This week Valve rolled out a new smartphone companion app for Dota 2 that makes it easier for fans to keep track of big tournaments, follow the progress of their favorite teams, and get access to in-game stats in real-time. But that’s not all: the app also lets players gamble.
Not with real world money, but rather with Shards, a special currency for Dota 2 players who subscribe to the game’s Dota Plus service. Dota Plus is primarily a hub for players to look at and analyze data about their performance, sort of like hiring a personal, AI-based coach, but it also doubles as a battle pass with special rewards player can only unlock by earning Shards. Previously, players did this by predicting their own match wins, doing quests, earning hero xp for completing matches, and hitting other benchmarks. Now they can also earn Shards by betting on Dota Pro Circuit matches.
There are actually two ways of doing this. In the first, Valve supplies odds for upcoming matches and then players can bet up to 100 Shards on who they think will win. If they’re right, they’ll get that many Shards back multiplied by the odds of their pick. Currently, the maximum bet feels a bit low, especially since many of the odds are in the single digits, but it’s still a neat way to add an extra layer of tension to each match.
The second way uses Valve’s version of fantasy Dota 2. Players construct their fantasy team at the beginning of a tournament and then accrue points based on the success of each of those players in order to win more Shards. Dota 2 has had fantasy leagues for a long time, but sticking them inside a first-party app is a lot easier to manage. I’ve shifted most of my Dota 2 playing to a few weeks out of the year, but I still follow the tournaments closely, usually by checking my phone. Finally having a fun meta-game based around those events in the same location is really awesome.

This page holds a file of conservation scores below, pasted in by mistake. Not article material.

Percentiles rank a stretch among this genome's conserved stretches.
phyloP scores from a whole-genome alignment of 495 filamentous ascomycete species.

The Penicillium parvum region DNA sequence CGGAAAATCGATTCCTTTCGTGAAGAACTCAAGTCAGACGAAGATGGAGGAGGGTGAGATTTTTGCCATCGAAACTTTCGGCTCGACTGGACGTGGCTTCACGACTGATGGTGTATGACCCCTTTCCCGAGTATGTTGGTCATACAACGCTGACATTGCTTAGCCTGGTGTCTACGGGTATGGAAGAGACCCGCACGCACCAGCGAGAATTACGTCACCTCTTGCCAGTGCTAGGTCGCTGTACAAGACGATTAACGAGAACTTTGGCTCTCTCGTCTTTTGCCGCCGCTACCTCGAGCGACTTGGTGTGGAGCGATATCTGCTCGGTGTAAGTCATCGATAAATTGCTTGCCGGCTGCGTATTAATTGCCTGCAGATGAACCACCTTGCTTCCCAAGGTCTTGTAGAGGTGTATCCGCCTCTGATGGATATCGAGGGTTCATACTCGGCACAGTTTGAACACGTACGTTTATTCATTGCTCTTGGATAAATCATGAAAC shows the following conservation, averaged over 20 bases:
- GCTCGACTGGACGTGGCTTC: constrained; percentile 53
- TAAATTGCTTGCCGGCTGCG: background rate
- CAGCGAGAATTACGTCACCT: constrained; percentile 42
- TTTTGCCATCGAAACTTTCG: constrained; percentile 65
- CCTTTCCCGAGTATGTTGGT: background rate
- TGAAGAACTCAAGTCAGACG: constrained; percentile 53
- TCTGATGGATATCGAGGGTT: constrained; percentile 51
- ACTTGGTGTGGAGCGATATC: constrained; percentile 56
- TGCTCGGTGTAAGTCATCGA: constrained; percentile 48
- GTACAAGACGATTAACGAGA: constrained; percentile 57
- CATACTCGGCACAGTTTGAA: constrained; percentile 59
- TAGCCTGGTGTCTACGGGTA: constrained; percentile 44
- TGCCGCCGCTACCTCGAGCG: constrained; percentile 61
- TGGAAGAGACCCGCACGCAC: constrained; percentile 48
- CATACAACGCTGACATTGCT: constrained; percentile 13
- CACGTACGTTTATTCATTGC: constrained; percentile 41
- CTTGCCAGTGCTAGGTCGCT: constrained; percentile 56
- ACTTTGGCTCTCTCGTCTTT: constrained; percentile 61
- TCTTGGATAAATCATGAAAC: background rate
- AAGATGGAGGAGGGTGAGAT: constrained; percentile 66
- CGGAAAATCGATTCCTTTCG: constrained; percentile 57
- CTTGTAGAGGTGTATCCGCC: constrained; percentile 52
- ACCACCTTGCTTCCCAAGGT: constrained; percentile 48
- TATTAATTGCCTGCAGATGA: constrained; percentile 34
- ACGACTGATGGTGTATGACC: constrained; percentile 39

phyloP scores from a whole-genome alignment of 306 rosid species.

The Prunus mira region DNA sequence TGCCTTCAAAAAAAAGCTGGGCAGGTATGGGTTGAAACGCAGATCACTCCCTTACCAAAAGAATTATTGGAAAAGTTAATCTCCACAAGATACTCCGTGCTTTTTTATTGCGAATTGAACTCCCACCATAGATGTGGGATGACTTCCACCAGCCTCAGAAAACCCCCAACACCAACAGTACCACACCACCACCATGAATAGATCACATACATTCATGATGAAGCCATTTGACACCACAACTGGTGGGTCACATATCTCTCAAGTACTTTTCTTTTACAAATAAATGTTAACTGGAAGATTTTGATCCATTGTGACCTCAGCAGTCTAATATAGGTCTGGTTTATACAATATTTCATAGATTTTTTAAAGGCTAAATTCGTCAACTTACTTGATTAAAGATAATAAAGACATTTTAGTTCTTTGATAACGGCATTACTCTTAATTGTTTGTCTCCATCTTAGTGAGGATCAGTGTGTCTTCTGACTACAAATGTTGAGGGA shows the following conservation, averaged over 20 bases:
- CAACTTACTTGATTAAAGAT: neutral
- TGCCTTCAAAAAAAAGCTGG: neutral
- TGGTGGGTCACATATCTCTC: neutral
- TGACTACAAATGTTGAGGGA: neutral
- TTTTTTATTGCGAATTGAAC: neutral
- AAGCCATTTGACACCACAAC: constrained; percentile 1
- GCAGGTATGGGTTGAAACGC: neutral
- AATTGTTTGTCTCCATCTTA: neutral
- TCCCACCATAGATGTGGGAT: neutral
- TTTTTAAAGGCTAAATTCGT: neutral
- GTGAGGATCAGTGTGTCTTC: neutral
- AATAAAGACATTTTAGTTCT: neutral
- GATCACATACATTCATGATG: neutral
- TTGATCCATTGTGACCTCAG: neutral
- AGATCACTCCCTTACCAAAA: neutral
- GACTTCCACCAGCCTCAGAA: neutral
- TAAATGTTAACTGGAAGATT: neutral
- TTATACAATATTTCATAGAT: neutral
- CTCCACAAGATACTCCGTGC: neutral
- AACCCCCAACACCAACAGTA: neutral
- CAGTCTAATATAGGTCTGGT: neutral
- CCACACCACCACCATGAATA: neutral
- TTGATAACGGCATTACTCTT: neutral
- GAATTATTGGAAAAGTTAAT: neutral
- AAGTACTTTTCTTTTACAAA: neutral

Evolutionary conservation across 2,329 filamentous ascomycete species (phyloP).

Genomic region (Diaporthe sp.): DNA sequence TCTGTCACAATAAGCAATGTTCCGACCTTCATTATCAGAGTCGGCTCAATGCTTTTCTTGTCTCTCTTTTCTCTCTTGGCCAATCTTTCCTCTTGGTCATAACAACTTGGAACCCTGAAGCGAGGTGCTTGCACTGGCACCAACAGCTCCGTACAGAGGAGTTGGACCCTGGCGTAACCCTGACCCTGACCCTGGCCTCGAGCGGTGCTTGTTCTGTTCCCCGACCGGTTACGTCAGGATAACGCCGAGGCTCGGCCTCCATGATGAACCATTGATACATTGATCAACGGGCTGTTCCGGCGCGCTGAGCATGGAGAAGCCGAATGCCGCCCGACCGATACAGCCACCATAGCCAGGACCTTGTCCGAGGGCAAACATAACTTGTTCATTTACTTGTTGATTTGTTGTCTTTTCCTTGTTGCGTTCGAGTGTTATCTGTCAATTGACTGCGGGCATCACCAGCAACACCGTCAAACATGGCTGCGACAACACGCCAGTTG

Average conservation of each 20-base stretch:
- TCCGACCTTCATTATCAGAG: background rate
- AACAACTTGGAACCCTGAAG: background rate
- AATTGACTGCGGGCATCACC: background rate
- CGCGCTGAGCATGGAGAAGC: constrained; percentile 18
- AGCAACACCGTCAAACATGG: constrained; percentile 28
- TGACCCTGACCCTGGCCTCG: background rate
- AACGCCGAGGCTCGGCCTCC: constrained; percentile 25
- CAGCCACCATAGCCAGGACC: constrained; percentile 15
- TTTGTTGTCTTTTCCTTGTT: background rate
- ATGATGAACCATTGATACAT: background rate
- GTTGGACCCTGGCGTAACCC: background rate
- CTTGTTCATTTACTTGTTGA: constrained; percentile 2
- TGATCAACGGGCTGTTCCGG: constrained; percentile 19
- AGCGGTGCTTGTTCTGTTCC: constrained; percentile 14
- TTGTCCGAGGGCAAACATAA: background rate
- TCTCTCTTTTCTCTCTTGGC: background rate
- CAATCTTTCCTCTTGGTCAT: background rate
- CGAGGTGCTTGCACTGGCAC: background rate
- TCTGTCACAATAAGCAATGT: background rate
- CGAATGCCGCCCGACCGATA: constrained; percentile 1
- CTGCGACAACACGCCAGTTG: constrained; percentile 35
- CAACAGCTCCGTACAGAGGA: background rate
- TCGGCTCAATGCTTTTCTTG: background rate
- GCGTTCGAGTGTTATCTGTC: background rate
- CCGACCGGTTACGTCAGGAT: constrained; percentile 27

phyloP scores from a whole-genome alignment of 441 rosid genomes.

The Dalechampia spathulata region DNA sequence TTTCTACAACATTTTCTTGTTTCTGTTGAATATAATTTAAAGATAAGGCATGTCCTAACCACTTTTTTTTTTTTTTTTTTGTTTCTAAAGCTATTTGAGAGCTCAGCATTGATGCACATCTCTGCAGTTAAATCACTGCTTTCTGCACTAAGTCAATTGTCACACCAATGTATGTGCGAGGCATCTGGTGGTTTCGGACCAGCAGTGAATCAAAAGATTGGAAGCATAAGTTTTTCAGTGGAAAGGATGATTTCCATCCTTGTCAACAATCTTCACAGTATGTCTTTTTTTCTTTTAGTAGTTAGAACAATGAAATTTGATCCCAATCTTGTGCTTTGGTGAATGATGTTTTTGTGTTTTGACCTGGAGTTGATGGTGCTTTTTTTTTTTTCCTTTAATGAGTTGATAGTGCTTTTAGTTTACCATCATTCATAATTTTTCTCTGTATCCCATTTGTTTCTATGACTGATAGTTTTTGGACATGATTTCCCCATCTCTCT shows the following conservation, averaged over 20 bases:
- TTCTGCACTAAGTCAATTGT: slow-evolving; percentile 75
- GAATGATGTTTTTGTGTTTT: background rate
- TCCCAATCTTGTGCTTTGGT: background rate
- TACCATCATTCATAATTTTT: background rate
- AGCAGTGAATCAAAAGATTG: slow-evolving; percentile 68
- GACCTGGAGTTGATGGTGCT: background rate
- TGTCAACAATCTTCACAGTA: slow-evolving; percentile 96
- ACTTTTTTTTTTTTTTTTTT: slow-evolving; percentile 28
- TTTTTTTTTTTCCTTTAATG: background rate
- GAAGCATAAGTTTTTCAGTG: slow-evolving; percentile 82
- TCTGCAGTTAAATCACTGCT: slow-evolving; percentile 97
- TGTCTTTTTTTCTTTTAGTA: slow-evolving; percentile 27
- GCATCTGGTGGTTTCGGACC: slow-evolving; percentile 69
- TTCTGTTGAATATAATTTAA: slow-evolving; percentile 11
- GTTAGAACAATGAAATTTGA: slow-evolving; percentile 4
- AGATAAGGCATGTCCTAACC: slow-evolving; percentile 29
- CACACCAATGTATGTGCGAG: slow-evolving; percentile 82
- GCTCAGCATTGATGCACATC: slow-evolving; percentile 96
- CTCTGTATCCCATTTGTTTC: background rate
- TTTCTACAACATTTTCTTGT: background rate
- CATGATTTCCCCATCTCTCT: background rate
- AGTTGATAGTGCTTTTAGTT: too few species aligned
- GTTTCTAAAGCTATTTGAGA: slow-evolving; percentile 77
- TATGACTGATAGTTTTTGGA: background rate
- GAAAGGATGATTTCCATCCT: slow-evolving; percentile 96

Which brings me to this weekend’s main event: the Dota 2 DreamLeague Season 11 playoffs in Stockholm, Sweden. The $1 million tournament is already well underway, but the biggest matches are still ahead. Round four of the lower bracket kicks off Saturday morning at 8:30 a.m. ET, followed by the upper bracket finals at 11:30 a.m. The grand finals, meanwhile, begin on Sunday at 11:30 a.m.
Favorites Team Secret are currently fighting not to get eliminated in the lower bracket, while little-known team Keen Gaming out of China has stunned everyone by earning a spot in the final six. If both teams manage to meet in the grand finals I can only imagine what the odds on that payout will be. All the matches will be streaming live on the Dream League Twitch channel.
Out in the midwest, top Smashers will be duking it out in the Full Bloom 5 Major. The event features both Smash Bros. Ultimate and Melee, with matches beginning on Saturday at 12:00 p.m. ET and going into the night. On Sunday, play will resume at the same time with Ultimate top 8 scheduled for 4:00 p.m. and Melee top 8 scheduled for 7:00 p.m. Melee will be streaming on Beyond the Summit 1 while Ultimate will stream on Beyond the Summit 2.